The claim cannot therefore fall within Section 70.
2a. Section 69, of the Contract Act is as follows:
'A person who is interested in the payment of money which another is bound by law to pay, and who therefore pays it, is entitled to be reimbursed by the other.'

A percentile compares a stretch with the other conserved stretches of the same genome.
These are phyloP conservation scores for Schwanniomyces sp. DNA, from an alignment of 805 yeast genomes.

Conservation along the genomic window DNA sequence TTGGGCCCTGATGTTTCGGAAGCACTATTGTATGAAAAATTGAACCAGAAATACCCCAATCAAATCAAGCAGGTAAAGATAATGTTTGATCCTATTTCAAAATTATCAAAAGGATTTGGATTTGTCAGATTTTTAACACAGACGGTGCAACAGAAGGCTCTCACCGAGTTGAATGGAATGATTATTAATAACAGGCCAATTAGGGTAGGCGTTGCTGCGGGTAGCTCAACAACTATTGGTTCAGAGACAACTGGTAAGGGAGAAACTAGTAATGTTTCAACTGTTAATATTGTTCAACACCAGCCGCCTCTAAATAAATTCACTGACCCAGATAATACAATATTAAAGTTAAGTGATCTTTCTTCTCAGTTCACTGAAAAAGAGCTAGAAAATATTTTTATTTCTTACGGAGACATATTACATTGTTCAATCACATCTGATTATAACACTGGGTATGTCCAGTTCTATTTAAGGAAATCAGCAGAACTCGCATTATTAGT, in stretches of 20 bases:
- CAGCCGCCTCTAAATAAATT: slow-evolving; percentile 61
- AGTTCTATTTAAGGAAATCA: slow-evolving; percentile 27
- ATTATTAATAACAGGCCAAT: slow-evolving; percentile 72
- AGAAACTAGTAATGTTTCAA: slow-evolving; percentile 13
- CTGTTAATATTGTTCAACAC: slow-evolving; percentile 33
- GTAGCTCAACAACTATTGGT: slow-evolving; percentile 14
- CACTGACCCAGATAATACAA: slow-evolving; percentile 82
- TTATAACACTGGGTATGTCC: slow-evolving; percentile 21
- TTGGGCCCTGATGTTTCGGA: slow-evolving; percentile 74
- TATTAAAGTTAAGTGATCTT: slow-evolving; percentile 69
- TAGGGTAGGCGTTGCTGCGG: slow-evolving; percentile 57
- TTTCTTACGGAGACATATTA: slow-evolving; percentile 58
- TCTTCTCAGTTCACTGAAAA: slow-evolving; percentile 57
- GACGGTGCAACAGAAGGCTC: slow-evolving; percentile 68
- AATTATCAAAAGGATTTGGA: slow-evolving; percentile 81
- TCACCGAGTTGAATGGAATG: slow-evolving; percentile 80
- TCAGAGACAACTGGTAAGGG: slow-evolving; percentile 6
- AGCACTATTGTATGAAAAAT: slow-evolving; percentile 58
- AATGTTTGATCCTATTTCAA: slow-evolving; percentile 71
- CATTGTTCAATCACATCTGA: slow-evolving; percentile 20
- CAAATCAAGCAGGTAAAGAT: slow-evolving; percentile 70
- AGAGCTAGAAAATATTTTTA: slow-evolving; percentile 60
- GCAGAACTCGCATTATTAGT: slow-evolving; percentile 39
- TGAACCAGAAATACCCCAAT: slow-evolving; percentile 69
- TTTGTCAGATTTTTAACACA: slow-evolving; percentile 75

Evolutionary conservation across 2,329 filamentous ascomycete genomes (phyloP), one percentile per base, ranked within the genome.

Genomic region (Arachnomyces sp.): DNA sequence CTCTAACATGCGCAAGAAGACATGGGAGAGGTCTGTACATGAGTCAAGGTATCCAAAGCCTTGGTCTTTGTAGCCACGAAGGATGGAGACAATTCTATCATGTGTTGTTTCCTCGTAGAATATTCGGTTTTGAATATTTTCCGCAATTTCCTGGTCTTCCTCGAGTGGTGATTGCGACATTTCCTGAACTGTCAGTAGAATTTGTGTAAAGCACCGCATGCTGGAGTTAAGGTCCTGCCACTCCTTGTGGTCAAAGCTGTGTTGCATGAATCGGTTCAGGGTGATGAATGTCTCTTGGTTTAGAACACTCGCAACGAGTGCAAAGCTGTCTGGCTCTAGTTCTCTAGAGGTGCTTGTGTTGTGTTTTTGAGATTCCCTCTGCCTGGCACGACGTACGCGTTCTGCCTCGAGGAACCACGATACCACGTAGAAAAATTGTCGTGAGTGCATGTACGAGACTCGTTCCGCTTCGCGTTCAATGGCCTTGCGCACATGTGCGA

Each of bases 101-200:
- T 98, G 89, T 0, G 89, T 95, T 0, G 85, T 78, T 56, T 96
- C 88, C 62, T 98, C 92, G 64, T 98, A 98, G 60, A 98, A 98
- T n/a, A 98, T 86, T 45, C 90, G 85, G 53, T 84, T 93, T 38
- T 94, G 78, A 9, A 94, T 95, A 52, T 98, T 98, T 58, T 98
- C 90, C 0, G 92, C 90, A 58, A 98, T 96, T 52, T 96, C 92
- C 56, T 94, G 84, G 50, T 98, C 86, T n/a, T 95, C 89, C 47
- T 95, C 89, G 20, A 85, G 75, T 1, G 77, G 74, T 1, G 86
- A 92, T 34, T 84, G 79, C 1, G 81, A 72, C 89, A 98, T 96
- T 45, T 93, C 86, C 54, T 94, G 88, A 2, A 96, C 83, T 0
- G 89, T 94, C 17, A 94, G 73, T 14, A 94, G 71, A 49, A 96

To exclude the operation of this Section, learned counsel for the first defendant put his argument thus. The plaintiff as the pattahdar or the registered holder of the property was the person liable to pay tax and not the first defendant who, though the real owner, was not the pattahdar. Under the revenue law, the pattahdar is the defaulter and is personally liable to Government for the tax as specified in the pattah, even though the property for which the tax is due is not in his possession, and does not even belong to him. On this reasoning the Madras High Court held in Boja Sollappa Reddy v. Vridhachala Reddy I.L.R. 30 Mad 35 that the real owner is not bound by law to pay the tax within the meaning of Section 69. Speaking with respect, I am unable to agree with this view. Even under the revenue Law, the property is liable to be proceeded against for arrears of tax due thereon. While in the case of the pattahdar the liability is personal, in the case of the owner who is not the pattahdar the liability is on his property; but I do not find any compelling reason to introduce this distinction into 'bound by law', words of general application, occurring in a rule providing for the right of reimbursement. In Govindram Gordhandas Seksaria v. State of Gondal. AIR 1950 PC 99 at p. 104 the Privy Council considered that these words 'extend to any obligation which is an effective bond in law'. The Calcutta High Court said in Mothooranath Chuttopadhya v. Kristokumar Ghose, ILR 4 Cal 369: